What is the relation between countability and recursive enumeration? [duplicate]

Does recursive enumeration implies countability? Does countability implies recursive enumeration?

I believe the first implication holds but not sure about the second. A good example would suffice.

marked as duplicate by David Richerby, Evil, Yuval Filmus, Luke Mathieson, Rick DeckerDec 13 '17 at 17:32

If a language is recursively enumerable then it is countable. However, there are languages that are countable but not recursively enumerable. For example, consider the $A_{TM}$, the language of the Halting problem. This language is recursively enumerable while its complement $\Sigma^*-A_{TM}$ is not recursively enumerable, otherwise $A_{TM}$ would be decidable. However, $\Sigma^*-A_{TM}$ is clearly countable since it is a subset of a countable set $\Sigma^*$.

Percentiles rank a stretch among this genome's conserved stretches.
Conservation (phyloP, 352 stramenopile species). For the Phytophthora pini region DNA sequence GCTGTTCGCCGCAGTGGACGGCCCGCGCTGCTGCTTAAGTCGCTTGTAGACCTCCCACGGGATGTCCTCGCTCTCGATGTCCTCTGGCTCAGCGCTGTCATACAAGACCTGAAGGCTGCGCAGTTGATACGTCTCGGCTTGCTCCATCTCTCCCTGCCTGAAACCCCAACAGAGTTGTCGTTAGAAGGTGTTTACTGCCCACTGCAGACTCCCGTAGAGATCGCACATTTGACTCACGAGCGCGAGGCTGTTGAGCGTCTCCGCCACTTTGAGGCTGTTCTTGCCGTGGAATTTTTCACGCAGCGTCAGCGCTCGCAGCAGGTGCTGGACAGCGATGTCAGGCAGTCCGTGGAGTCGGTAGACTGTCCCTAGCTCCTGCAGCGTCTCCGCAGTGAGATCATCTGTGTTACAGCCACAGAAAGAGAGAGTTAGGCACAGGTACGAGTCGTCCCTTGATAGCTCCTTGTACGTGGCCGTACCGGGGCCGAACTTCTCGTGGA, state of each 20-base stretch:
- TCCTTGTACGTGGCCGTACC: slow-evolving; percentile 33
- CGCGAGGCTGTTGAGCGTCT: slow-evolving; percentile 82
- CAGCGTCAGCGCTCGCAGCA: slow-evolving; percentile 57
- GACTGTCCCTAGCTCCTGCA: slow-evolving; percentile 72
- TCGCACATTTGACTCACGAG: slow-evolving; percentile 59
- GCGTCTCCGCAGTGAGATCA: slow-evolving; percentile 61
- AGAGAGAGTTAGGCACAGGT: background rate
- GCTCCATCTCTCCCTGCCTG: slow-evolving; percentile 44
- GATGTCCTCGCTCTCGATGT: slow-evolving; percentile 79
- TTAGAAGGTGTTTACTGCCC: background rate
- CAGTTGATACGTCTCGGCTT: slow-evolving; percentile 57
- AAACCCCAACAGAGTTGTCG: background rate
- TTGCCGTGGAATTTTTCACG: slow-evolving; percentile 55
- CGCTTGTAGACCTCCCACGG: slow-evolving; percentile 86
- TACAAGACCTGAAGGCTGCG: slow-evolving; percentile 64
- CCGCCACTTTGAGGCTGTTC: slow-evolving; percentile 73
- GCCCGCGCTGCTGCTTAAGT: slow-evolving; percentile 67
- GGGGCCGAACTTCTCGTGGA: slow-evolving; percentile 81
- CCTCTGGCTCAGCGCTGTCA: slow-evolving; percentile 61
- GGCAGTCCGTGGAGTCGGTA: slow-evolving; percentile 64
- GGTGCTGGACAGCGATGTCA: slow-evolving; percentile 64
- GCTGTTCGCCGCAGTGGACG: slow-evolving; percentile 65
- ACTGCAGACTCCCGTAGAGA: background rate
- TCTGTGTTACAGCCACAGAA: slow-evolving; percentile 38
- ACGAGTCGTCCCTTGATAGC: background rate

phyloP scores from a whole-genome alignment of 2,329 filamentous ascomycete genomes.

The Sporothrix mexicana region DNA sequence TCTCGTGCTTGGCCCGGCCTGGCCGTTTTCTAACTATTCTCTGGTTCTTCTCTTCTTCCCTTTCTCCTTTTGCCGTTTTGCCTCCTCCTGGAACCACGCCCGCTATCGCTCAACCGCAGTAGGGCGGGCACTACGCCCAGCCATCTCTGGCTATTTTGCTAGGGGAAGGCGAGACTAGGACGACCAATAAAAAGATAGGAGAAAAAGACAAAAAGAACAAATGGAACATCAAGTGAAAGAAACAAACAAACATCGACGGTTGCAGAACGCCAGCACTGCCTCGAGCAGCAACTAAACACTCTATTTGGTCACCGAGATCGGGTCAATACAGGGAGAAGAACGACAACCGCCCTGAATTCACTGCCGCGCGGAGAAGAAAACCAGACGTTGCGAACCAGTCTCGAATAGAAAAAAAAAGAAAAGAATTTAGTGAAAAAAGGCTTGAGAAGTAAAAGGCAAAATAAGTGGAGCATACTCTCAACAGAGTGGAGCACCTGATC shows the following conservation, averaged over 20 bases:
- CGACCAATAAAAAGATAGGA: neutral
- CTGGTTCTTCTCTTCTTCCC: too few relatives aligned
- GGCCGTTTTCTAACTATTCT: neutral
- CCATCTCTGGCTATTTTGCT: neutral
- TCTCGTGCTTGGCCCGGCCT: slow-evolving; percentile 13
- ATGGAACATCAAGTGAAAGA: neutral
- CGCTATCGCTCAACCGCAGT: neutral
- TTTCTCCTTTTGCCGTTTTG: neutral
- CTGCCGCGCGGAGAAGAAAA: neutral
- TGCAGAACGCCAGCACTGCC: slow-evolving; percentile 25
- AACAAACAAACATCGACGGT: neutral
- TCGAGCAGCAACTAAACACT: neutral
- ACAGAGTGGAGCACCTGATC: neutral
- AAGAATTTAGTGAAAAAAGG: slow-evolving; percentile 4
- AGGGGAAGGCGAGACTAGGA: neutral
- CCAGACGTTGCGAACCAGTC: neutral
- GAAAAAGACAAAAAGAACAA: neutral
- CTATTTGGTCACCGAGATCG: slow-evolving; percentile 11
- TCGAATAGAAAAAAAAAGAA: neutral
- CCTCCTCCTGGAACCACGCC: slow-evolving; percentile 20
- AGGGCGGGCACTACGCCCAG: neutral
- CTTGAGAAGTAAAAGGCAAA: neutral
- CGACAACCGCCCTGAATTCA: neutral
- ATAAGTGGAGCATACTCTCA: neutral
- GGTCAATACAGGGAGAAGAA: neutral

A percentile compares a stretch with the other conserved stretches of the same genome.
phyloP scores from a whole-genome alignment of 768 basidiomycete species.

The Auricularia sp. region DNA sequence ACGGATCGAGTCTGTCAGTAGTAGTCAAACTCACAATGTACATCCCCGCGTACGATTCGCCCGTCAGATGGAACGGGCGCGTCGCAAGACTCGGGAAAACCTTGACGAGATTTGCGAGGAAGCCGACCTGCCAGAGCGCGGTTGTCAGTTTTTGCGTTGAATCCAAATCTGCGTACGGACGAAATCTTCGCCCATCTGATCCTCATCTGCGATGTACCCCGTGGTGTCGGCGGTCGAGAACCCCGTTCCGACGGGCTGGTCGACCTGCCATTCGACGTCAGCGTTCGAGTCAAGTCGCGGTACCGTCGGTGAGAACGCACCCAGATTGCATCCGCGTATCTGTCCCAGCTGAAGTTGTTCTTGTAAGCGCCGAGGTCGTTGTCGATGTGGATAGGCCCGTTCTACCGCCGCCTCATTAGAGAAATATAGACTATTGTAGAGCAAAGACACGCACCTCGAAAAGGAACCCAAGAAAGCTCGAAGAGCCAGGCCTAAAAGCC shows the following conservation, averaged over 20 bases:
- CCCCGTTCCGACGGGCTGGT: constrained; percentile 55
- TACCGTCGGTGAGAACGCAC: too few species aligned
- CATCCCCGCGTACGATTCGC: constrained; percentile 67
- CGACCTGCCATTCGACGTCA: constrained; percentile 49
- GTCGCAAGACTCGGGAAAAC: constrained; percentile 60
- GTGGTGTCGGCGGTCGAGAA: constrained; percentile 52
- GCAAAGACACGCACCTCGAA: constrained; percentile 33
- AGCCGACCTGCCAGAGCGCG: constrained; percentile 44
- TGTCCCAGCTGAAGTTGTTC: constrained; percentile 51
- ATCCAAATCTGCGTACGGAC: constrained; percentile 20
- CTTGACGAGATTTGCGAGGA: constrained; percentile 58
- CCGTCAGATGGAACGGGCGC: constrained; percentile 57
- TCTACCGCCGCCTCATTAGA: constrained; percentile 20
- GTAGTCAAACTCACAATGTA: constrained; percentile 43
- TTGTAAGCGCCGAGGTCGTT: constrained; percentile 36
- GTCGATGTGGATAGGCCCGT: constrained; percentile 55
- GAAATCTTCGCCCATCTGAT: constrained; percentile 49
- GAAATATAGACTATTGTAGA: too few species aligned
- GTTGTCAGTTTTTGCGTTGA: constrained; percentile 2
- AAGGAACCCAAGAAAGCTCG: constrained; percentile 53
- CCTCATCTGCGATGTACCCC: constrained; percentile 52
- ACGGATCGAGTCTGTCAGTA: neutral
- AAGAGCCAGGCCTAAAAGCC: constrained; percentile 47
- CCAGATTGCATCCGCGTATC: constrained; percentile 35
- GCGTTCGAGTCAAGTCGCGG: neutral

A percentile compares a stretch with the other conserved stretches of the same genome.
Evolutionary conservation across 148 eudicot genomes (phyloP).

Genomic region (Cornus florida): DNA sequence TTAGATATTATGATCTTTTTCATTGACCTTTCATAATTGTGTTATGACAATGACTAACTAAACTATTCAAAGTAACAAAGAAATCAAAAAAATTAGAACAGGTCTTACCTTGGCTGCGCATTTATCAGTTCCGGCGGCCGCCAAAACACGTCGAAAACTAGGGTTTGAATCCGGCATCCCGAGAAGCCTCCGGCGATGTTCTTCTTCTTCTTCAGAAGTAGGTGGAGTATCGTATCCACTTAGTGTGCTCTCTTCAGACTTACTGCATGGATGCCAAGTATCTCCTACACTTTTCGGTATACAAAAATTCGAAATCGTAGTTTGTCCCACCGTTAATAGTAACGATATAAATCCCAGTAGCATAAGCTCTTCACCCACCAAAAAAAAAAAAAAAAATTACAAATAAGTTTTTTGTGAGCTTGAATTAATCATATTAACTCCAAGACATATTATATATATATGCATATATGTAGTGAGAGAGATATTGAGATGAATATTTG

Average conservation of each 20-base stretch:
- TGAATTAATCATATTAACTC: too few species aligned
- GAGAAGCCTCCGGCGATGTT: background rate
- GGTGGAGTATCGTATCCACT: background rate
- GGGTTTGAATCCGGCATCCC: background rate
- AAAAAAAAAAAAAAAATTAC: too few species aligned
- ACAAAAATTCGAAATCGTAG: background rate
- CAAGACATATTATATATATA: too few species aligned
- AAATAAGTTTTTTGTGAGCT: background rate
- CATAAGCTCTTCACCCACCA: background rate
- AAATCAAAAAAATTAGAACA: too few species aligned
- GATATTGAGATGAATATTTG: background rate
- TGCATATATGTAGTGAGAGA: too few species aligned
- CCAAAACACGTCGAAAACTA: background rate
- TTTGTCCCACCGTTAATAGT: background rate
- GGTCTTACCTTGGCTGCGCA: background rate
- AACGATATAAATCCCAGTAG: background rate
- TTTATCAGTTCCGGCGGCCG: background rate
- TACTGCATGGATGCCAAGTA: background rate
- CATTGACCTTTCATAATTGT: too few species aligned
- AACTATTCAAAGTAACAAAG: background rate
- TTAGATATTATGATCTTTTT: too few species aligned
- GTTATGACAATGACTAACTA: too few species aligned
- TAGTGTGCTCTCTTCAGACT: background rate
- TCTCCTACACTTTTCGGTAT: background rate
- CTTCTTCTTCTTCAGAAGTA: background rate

• sir can we conclude that any language is a subset of $\sum ^ {*}$ and as $\sum ^ {*}$ is countable so a non Recrsive enumerable is countable too ? – laura Jan 5 '18 at 20:57
• @laura Assuming that $\Sigma$ is finite, any subset (language) of $\Sigma^*$ is countable. It is also countable even when $\Sigma$ is infinitely countable. – fade2black Jan 5 '18 at 21:02